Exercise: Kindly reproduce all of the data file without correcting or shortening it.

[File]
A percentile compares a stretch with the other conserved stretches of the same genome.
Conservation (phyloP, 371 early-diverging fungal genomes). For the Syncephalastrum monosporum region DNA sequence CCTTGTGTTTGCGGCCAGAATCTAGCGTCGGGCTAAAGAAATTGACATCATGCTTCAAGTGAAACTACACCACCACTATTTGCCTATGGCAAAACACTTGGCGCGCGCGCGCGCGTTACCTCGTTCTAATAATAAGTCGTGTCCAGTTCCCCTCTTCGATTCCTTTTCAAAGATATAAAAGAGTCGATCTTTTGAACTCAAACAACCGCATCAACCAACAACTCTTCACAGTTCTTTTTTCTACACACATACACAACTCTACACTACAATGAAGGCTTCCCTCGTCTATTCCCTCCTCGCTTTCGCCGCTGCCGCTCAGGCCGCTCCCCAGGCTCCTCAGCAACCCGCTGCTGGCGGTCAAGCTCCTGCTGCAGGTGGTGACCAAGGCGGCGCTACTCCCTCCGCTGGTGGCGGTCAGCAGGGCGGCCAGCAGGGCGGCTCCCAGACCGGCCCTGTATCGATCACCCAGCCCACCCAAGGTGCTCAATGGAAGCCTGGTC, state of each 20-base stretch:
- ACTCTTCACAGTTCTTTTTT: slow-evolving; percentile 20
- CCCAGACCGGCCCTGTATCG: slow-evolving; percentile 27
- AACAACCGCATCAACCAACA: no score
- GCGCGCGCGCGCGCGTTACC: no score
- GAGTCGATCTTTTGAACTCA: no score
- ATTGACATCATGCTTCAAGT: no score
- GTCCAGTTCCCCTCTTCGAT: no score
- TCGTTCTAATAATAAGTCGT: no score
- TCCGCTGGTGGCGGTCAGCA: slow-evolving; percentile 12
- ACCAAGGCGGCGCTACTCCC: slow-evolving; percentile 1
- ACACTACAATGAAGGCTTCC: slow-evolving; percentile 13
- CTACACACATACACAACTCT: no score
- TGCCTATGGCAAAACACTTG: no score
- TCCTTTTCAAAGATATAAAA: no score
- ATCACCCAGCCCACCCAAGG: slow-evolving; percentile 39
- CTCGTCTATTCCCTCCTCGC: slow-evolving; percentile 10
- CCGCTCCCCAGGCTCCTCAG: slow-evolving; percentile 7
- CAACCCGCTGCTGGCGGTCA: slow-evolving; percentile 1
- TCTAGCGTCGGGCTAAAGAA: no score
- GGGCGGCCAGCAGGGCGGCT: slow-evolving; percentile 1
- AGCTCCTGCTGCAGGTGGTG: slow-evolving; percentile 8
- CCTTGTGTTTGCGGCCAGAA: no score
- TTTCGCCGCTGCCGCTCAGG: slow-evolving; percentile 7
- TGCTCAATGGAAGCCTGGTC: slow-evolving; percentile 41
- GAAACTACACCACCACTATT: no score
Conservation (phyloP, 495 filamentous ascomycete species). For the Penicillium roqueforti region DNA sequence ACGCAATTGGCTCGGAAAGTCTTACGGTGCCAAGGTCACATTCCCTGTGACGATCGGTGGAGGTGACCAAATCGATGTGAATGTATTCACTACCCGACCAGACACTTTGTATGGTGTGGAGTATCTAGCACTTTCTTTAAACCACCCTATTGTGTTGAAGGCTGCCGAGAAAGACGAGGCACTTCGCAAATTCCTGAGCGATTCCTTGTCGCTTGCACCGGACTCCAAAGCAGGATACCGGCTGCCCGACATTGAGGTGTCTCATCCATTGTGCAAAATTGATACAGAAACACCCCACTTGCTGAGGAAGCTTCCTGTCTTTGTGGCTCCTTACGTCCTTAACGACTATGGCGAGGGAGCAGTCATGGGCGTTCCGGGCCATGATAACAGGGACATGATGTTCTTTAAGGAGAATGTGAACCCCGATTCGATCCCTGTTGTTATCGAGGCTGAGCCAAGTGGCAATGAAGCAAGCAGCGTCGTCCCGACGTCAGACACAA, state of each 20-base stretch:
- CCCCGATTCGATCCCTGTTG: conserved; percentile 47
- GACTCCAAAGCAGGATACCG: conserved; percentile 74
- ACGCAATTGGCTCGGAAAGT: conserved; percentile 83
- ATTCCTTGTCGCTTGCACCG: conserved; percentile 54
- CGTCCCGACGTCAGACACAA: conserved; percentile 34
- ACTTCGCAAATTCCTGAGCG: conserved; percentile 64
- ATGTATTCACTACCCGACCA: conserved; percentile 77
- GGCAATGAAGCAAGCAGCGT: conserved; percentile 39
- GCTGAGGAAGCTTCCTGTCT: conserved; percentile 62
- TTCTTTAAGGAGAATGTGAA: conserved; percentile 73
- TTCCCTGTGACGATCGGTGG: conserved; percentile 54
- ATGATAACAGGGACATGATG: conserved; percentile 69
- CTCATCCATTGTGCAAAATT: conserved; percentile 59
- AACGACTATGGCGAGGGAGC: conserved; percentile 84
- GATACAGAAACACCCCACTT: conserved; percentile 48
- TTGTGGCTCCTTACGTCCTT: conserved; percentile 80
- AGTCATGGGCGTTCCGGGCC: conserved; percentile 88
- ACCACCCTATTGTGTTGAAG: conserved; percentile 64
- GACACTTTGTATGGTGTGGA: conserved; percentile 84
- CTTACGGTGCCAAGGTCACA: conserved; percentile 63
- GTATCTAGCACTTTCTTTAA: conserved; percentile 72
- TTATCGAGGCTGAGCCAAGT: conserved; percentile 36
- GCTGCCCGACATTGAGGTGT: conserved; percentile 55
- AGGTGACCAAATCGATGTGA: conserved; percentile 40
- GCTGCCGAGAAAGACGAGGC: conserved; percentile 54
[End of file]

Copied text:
A percentile compares a stretch with the other conserved stretches of the same genome.
Conservation (phyloP, 371 early-diverging fungal genomes). For the Syncephalastrum monosporum region DNA sequence CCTTGTGTTTGCGGCCAGAATCTAGCGTCGGGCTAAAGAAATTGACATCATGCTTCAAGTGAAACTACACCACCACTATTTGCCTATGGCAAAACACTTGGCGCGCGCGCGCGCGTTACCTCGTTCTAATAATAAGTCGTGTCCAGTTCCCCTCTTCGATTCCTTTTCAAAGATATAAAAGAGTCGATCTTTTGAACTCAAACAACCGCATCAACCAACAACTCTTCACAGTTCTTTTTTCTACACACATACACAACTCTACACTACAATGAAGGCTTCCCTCGTCTATTCCCTCCTCGCTTTCGCCGCTGCCGCTCAGGCCGCTCCCCAGGCTCCTCAGCAACCCGCTGCTGGCGGTCAAGCTCCTGCTGCAGGTGGTGACCAAGGCGGCGCTACTCCCTCCGCTGGTGGCGGTCAGCAGGGCGGCCAGCAGGGCGGCTCCCAGACCGGCCCTGTATCGATCACCCAGCCCACCCAAGGTGCTCAATGGAAGCCTGGTC, state of each 20-base stretch:
- ACTCTTCACAGTTCTTTTTT: slow-evolving; percentile 20
- CCCAGACCGGCCCTGTATCG: slow-evolving; percentile 27
- AACAACCGCATCAACCAACA: no score
- GCGCGCGCGCGCGCGTTACC: no score
- GAGTCGATCTTTTGAACTCA: no score
- ATTGACATCATGCTTCAAGT: no score
- GTCCAGTTCCCCTCTTCGAT: no score
- TCGTTCTAATAATAAGTCGT: no score
- TCCGCTGGTGGCGGTCAGCA: slow-evolving; percentile 12
- ACCAAGGCGGCGCTACTCCC: slow-evolving; percentile 1
- ACACTACAATGAAGGCTTCC: slow-evolving; percentile 13
- CTACACACATACACAACTCT: no score
- TGCCTATGGCAAAACACTTG: no score
- TCCTTTTCAAAGATATAAAA: no score
- ATCACCCAGCCCACCCAAGG: slow-evolving; percentile 39
- CTCGTCTATTCCCTCCTCGC: slow-evolving; percentile 10
- CCGCTCCCCAGGCTCCTCAG: slow-evolving; percentile 7
- CAACCCGCTGCTGGCGGTCA: slow-evolving; percentile 1
- TCTAGCGTCGGGCTAAAGAA: no score
- GGGCGGCCAGCAGGGCGGCT: slow-evolving; percentile 1
- AGCTCCTGCTGCAGGTGGTG: slow-evolving; percentile 8
- CCTTGTGTTTGCGGCCAGAA: no score
- TTTCGCCGCTGCCGCTCAGG: slow-evolving; percentile 7
- TGCTCAATGGAAGCCTGGTC: slow-evolving; percentile 41
- GAAACTACACCACCACTATT: no score
Conservation (phyloP, 495 filamentous ascomycete species). For the Penicillium roqueforti region DNA sequence ACGCAATTGGCTCGGAAAGTCTTACGGTGCCAAGGTCACATTCCCTGTGACGATCGGTGGAGGTGACCAAATCGATGTGAATGTATTCACTACCCGACCAGACACTTTGTATGGTGTGGAGTATCTAGCACTTTCTTTAAACCACCCTATTGTGTTGAAGGCTGCCGAGAAAGACGAGGCACTTCGCAAATTCCTGAGCGATTCCTTGTCGCTTGCACCGGACTCCAAAGCAGGATACCGGCTGCCCGACATTGAGGTGTCTCATCCATTGTGCAAAATTGATACAGAAACACCCCACTTGCTGAGGAAGCTTCCTGTCTTTGTGGCTCCTTACGTCCTTAACGACTATGGCGAGGGAGCAGTCATGGGCGTTCCGGGCCATGATAACAGGGACATGATGTTCTTTAAGGAGAATGTGAACCCCGATTCGATCCCTGTTGTTATCGAGGCTGAGCCAAGTGGCAATGAAGCAAGCAGCGTCGTCCCGACGTCAGACACAA, state of each 20-base stretch:
- CCCCGATTCGATCCCTGTTG: conserved; percentile 47
- GACTCCAAAGCAGGATACCG: conserved; percentile 74
- ACGCAATTGGCTCGGAAAGT: conserved; percentile 83
- ATTCCTTGTCGCTTGCACCG: conserved; percentile 54
- CGTCCCGACGTCAGACACAA: conserved; percentile 34
- ACTTCGCAAATTCCTGAGCG: conserved; percentile 64
- ATGTATTCACTACCCGACCA: conserved; percentile 77
- GGCAATGAAGCAAGCAGCGT: conserved; percentile 39
- GCTGAGGAAGCTTCCTGTCT: conserved; percentile 62
- TTCTTTAAGGAGAATGTGAA: conserved; percentile 73
- TTCCCTGTGACGATCGGTGG: conserved; percentile 54
- ATGATAACAGGGACATGATG: conserved; percentile 69
- CTCATCCATTGTGCAAAATT: conserved; percentile 59
- AACGACTATGGCGAGGGAGC: conserved; percentile 84
- GATACAGAAACACCCCACTT: conserved; percentile 48
- TTGTGGCTCCTTACGTCCTT: conserved; percentile 80
- AGTCATGGGCGTTCCGGGCC: conserved; percentile 88
- ACCACCCTATTGTGTTGAAG: conserved; percentile 64
- GACACTTTGTATGGTGTGGA: conserved; percentile 84
- CTTACGGTGCCAAGGTCACA: conserved; percentile 63
- GTATCTAGCACTTTCTTTAA: conserved; percentile 72
- TTATCGAGGCTGAGCCAAGT: conserved; percentile 36
- GCTGCCCGACATTGAGGTGT: conserved; percentile 55
- AGGTGACCAAATCGATGTGA: conserved; percentile 40
- GCTGCCGAGAAAGACGAGGC: conserved; percentile 54